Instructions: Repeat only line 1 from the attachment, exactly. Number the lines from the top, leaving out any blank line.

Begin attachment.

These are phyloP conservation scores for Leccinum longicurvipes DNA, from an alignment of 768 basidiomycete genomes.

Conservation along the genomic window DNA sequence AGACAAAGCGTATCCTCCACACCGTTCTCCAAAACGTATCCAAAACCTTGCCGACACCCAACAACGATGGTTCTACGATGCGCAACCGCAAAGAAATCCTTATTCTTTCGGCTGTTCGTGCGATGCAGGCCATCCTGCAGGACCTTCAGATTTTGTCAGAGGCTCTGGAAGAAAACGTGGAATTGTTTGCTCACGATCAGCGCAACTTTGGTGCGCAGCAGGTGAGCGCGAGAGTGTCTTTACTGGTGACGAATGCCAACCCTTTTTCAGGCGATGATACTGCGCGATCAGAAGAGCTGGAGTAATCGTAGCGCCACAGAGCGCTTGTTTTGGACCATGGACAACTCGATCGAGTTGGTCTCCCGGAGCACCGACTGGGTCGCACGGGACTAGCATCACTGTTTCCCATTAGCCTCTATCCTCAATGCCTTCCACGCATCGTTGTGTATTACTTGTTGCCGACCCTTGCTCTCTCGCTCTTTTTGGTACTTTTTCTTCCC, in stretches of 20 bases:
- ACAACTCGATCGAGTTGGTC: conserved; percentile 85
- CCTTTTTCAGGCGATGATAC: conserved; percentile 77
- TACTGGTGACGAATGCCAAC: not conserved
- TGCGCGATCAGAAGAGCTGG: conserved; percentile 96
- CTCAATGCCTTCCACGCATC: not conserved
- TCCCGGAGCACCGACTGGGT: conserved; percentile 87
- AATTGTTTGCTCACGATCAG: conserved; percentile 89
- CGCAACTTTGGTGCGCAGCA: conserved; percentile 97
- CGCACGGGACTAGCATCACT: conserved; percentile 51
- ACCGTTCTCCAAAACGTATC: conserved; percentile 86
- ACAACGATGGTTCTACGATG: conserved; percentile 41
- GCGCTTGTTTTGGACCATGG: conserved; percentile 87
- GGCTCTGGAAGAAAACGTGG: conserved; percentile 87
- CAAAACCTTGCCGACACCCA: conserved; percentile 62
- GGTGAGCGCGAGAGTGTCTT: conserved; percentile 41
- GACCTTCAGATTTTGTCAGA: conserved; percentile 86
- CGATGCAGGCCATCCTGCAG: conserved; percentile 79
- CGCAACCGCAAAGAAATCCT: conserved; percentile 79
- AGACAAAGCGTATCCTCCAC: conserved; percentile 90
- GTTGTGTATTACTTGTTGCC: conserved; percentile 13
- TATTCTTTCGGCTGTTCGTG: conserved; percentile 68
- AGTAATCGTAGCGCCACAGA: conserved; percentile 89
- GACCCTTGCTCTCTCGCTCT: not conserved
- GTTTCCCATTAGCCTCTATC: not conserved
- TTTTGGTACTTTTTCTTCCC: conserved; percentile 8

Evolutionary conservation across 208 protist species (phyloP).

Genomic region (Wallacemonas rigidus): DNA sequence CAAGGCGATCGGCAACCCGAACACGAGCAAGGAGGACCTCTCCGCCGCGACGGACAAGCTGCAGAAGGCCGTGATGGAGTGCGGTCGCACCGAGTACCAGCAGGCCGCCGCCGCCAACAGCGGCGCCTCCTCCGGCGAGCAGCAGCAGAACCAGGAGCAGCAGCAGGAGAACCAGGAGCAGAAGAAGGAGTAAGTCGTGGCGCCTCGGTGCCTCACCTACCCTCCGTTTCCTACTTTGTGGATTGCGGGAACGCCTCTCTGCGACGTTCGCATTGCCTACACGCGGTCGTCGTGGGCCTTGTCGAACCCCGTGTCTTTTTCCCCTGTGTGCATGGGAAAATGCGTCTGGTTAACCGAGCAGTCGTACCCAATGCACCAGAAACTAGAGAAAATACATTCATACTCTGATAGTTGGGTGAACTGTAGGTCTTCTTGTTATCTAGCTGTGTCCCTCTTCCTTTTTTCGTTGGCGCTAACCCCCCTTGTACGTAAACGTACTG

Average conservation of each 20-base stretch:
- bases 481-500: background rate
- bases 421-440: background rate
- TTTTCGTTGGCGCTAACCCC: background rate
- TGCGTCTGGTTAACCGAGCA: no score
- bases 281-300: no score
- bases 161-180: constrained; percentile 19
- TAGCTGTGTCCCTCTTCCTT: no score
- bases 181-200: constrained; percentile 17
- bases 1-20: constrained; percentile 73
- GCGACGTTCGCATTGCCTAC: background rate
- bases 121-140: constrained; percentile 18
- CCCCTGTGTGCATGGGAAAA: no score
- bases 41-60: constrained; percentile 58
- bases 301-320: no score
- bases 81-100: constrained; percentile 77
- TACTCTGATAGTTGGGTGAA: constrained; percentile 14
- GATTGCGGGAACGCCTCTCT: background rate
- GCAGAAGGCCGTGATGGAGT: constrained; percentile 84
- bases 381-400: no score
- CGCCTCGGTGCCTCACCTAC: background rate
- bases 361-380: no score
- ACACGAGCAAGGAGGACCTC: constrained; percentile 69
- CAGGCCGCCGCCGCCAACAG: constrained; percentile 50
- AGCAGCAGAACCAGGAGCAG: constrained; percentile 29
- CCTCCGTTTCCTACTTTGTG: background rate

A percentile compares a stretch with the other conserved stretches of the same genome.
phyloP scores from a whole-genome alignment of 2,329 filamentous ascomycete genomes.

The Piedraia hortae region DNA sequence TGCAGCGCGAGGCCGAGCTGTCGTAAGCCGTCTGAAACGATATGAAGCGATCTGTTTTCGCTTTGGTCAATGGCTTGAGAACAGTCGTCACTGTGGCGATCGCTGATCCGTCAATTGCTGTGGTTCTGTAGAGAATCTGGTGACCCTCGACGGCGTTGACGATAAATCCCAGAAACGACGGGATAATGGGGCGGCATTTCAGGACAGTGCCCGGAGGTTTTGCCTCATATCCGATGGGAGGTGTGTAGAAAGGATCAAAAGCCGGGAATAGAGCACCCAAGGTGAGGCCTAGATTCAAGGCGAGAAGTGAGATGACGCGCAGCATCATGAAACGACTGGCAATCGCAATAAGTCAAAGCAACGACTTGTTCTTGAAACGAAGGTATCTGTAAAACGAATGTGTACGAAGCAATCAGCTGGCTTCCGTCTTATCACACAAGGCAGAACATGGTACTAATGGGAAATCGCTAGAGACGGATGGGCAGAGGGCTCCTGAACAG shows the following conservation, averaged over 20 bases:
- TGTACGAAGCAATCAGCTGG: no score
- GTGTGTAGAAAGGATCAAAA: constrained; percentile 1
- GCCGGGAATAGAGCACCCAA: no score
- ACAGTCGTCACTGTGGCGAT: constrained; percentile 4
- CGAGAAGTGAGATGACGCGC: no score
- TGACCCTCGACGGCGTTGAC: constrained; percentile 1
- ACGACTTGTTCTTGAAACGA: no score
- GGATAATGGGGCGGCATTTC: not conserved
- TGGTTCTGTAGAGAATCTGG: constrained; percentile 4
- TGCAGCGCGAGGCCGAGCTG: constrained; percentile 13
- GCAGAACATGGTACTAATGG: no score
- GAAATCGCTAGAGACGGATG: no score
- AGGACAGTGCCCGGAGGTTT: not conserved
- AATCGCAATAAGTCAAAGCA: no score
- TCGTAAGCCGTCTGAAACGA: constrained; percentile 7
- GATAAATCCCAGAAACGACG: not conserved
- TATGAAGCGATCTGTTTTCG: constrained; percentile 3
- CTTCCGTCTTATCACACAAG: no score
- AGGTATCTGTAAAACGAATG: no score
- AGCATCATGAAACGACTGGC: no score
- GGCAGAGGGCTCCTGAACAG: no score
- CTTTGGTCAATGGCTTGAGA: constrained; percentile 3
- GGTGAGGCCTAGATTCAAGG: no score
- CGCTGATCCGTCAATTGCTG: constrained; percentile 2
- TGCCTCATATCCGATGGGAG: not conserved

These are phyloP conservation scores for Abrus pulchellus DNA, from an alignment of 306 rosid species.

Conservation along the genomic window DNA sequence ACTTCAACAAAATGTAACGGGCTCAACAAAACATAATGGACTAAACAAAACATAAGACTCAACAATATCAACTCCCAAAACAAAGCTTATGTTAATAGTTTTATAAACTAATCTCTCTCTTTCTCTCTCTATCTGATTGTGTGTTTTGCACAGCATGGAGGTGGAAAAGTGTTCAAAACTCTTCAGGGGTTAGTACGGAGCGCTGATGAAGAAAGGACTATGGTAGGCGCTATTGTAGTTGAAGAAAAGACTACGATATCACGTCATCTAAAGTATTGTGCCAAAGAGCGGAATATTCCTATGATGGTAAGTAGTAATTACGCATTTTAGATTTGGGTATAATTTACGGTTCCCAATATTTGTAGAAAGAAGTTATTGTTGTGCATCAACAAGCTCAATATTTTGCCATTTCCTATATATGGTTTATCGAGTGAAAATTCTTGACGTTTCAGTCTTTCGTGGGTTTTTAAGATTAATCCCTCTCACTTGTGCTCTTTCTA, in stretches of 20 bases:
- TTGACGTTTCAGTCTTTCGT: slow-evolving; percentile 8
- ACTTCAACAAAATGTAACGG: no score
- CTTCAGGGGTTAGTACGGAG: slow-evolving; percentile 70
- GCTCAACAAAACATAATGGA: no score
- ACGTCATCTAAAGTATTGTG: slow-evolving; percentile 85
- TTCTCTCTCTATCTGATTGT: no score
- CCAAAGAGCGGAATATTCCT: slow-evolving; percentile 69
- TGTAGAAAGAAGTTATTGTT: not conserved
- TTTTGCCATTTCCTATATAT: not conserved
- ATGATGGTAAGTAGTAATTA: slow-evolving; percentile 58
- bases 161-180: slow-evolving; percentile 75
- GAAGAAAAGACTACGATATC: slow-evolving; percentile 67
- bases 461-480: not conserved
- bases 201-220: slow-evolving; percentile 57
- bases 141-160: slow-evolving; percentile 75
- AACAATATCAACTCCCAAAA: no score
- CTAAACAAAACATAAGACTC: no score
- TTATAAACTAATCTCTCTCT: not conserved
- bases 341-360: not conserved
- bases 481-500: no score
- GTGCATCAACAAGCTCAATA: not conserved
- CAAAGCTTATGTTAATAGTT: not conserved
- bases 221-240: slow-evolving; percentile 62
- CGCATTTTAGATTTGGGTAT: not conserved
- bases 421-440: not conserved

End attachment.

These are phyloP conservation scores for Leccinum longicurvipes DNA, from an alignment of 768 basidiomycete genomes.